Dr Channick: The advantage of expert care centers is that they embody an organized and structured approach to the management of PAH, with defined goals, validated guidelines, and a comprehensive healthcare infrastructure. Included within this infrastructure is a multidisciplinary team of healthcare professionals, either based at the expert care facility or part of an established outside network and referral system, all experienced in managing the clinical needs of PAH patients in an inpatient and outpatient setting. In contrast, care at community, regional, or academic hospitals is obviously not totally focused on PAH, and therefore their level of expertise and health care infrastructure is not always consistent and can vary from excellent to inadequate.

In other words, some hospitals have physicians on staff who have expertise in PAH as well as the infrastructure to support a specialized pulmonary hypertension center within the hospital. Others do not.

Dr Vega: How do PAH expert care centers collaborate with community, regional, or academic hospitals in terms of patient care?

Dr Channick: Our job at expert care centers is to work with these other institutions, whatever their setup, and establish a relationship that enables them to feel comfortable picking up the phone and calling us for a consultation.

Dr Vega: So, you wouldn’t necessarily want the hospitals to transfer their PAH patients to an expert care center?

Dr Channick: Well, it depends. Of course, if we felt that there was a treatment or risk assessment procedure that we were uniquely qualified to perform, we would certainly suggest that. But we’re also open to reviewing the case on the phone or in a video chat and offering advice, which may or may not involve sending us the patient. One advantage of handling consultations on the phone is that there’s no delay or complication in terms of scheduling the patient for an appointment and getting them to the expert care center.

Dr Vega: Has the expansion in video conferencing capabilities over the past couple of years helped with the collaborative process with other institutions?

Dr Channick: Yes, it has. Not only does it allow for virtual face to face communication, but it also provides a means of virtually sharing patient data, such as scan results or patient history.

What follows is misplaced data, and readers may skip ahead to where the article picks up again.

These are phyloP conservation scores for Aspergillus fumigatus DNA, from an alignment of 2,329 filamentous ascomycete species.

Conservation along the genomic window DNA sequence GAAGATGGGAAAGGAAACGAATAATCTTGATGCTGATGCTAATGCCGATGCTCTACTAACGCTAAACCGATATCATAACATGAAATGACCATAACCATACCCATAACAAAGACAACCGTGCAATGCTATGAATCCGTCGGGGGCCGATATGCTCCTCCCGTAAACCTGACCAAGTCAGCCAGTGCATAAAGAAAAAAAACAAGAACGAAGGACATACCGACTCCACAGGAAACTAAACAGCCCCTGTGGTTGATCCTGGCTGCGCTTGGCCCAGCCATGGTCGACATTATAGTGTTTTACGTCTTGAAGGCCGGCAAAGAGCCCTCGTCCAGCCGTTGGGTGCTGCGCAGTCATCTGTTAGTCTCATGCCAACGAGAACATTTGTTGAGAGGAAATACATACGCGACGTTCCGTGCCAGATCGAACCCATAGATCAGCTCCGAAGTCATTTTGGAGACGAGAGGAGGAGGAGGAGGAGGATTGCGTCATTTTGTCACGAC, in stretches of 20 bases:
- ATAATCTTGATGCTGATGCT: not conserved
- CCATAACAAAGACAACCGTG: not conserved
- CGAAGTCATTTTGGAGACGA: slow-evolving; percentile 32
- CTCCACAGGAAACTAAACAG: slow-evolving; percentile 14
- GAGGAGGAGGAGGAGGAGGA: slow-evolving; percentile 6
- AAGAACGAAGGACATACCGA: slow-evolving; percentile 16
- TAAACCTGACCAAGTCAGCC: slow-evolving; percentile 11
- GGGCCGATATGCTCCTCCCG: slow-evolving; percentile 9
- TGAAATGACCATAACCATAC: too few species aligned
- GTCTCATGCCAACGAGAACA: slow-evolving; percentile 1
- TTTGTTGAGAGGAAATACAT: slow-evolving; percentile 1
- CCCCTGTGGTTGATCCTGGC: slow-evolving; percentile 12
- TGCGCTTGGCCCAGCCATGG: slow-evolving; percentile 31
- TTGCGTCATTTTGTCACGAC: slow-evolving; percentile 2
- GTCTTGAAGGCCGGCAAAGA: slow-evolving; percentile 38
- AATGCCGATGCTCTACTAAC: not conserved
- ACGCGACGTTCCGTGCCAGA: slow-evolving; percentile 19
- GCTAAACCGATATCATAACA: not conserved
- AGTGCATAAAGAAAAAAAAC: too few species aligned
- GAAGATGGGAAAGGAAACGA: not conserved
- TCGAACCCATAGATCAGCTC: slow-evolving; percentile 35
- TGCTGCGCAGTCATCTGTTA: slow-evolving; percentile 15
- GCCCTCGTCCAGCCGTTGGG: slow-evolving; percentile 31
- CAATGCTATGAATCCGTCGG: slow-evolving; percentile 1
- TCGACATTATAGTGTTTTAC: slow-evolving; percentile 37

Dr Vega: Do you ever run into a situation in which community-based hospital doctors are concerned that if they refer patients to an expert care center, they’ll never see them again?

Dr Channick: This does occasionally happen, not only with expert care centers but also academic hospitals. This perceived “stealing of patients” obviously creates ill will in the community hospital and can interfere with optimized patient care. I’ve always fostered a very collegial relationship with physicians from community hospitals and assure them that we are simply collaborating on a patient case. If we end up seeing the patient in person, I get back to the referring physician and tell them “this is what we did...this is what we think...this is what we would like to do moving forward.” I then ask them how they want to proceed.

Some referring physicians will want to maintain oversight of the care of the patient and contact us for advice if they run into a problem. Others will say something along the lines of “You’re the experts, you can take over from here. Just send me a copy of your notes.”

As long as the interactions are handled respectfully, most physicians appreciate the advice -- PAH is such a complex disorder, both in its diagnosis and management, that even cardiologists and pulmonologists are not always aware of the latest guidelines and clinical study data.

Dr Vega: So, part of your collaboration with other hospitals is serving as an educational resource?

Dr Channick: Yes. We need to educate all health care professionals who may be involved in the care of PAH patients about the latest advancements and guidelines for mortality risk assessment, treatment, and long-term management.